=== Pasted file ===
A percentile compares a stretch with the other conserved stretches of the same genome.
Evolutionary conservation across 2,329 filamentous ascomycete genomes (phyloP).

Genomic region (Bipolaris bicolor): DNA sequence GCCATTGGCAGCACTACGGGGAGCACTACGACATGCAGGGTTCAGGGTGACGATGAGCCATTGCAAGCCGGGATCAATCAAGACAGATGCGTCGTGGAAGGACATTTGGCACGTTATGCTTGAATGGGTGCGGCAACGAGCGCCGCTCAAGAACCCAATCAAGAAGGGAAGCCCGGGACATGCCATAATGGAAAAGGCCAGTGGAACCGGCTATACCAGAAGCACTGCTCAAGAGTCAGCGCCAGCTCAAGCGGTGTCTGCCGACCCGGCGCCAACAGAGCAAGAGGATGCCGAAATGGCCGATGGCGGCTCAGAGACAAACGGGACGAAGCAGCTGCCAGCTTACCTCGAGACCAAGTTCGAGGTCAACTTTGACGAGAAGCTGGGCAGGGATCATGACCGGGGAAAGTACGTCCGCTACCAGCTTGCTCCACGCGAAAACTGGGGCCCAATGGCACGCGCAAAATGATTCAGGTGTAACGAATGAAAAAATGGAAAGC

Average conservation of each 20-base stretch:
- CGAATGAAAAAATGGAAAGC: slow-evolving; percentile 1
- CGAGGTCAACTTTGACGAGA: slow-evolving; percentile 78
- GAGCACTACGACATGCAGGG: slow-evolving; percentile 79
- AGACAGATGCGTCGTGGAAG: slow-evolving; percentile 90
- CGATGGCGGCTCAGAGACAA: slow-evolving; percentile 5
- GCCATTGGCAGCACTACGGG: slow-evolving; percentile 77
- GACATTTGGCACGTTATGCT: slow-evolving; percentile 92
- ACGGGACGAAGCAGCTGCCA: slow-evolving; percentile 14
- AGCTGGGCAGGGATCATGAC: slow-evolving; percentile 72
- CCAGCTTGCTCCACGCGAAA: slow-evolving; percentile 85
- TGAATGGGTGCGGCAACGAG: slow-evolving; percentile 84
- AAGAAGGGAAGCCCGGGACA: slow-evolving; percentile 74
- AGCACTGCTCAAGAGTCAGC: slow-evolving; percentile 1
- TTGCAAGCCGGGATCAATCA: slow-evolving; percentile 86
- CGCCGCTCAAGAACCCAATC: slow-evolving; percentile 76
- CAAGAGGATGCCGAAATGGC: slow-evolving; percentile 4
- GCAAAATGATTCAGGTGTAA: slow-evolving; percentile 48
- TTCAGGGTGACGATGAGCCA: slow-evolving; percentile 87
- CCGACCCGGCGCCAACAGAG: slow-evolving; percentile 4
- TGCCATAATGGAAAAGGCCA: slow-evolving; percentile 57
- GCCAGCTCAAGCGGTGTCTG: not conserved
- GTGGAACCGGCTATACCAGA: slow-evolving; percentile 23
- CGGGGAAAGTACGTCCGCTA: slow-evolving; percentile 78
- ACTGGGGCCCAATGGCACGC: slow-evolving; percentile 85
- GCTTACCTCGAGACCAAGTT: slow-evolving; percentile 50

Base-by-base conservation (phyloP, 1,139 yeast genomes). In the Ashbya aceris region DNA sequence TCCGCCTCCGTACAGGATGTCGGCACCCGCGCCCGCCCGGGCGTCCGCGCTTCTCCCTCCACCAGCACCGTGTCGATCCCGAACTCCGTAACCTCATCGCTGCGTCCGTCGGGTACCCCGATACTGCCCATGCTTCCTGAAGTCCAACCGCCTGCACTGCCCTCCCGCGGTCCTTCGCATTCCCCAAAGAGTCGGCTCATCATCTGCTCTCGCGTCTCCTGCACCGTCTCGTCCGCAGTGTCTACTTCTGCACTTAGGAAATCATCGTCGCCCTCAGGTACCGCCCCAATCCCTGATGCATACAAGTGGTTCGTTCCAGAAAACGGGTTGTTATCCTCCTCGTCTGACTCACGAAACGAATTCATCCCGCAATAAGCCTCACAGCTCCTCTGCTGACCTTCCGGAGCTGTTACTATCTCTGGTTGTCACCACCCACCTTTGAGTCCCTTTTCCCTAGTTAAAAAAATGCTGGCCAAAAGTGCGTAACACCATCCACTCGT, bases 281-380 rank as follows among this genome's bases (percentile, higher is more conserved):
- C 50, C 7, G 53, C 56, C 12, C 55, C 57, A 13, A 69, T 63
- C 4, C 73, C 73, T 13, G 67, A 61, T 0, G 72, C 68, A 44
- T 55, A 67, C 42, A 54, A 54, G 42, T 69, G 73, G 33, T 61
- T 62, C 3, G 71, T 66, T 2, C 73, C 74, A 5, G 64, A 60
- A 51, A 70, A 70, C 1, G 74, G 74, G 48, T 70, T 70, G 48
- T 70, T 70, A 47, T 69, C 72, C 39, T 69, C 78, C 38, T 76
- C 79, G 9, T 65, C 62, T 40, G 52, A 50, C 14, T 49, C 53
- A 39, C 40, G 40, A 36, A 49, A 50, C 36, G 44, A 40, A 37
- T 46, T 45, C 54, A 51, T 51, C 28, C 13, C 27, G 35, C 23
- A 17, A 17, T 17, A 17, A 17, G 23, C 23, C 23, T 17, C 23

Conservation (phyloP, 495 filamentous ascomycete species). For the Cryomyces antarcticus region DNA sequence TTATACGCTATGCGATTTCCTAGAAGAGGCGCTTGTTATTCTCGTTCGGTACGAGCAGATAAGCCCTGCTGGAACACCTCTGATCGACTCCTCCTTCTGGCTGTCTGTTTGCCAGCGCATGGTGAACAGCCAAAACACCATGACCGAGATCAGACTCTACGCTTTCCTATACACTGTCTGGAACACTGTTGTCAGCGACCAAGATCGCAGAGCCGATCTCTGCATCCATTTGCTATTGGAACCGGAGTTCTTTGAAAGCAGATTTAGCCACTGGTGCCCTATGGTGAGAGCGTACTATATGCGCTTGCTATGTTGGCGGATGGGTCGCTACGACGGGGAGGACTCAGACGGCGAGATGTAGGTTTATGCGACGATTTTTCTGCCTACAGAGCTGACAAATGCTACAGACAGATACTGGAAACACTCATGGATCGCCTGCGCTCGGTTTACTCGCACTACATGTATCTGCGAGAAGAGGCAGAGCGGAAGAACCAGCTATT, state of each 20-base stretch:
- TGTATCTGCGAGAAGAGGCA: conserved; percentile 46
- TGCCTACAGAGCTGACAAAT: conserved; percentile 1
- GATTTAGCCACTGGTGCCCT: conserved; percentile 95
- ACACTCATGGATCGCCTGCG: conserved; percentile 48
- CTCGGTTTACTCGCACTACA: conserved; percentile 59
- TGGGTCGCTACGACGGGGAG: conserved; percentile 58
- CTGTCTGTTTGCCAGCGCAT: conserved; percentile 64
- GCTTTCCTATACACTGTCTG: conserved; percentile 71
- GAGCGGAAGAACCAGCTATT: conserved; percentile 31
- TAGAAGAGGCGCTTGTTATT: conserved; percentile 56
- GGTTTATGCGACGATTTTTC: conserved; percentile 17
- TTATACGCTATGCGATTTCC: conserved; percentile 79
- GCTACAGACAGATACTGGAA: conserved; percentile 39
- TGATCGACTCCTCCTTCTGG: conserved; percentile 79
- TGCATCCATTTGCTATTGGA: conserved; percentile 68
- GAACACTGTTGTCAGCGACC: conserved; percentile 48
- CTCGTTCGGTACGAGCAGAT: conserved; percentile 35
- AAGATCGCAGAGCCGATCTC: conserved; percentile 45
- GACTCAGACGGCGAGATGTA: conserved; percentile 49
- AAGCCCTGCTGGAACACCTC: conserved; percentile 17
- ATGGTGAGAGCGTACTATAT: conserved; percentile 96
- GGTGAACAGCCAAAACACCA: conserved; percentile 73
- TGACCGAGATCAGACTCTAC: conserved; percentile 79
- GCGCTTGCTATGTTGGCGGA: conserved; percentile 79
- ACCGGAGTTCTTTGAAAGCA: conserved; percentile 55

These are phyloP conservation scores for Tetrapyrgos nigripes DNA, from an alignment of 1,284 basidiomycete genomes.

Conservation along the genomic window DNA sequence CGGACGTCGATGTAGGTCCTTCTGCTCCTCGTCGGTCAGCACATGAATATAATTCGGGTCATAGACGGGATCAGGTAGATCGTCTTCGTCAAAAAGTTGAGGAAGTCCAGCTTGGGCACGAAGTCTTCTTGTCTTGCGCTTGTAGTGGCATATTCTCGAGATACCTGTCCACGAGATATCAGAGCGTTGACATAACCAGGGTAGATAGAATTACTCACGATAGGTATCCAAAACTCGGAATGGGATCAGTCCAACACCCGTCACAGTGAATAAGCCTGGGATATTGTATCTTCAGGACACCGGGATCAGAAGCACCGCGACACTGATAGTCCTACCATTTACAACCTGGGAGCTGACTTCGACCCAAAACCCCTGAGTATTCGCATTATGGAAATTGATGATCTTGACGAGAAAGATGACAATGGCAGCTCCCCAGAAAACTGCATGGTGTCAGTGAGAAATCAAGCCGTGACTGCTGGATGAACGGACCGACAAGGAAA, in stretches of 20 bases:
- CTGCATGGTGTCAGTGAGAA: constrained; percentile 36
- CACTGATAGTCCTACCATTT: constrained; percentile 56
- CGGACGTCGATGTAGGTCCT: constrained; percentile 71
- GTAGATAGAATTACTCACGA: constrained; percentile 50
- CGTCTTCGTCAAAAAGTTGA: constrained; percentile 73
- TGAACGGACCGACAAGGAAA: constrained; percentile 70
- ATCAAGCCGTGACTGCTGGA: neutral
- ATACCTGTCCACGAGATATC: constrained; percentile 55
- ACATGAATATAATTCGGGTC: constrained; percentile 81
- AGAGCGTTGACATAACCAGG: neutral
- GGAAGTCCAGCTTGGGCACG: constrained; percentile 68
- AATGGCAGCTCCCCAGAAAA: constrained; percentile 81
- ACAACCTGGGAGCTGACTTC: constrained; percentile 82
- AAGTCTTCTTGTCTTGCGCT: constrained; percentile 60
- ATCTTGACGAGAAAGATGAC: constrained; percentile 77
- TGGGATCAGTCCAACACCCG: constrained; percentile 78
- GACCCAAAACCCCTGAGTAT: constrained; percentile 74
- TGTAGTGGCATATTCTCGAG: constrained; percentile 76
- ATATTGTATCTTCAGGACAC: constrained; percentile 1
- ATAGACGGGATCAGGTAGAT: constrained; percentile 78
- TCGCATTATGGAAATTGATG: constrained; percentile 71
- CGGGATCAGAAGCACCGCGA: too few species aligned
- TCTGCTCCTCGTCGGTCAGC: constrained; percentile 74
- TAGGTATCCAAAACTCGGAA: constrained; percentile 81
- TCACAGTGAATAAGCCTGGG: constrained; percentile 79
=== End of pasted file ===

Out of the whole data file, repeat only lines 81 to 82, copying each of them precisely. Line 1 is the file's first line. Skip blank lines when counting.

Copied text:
- ACAACCTGGGAGCTGACTTC: constrained; percentile 82
- AAGTCTTCTTGTCTTGCGCT: constrained; percentile 60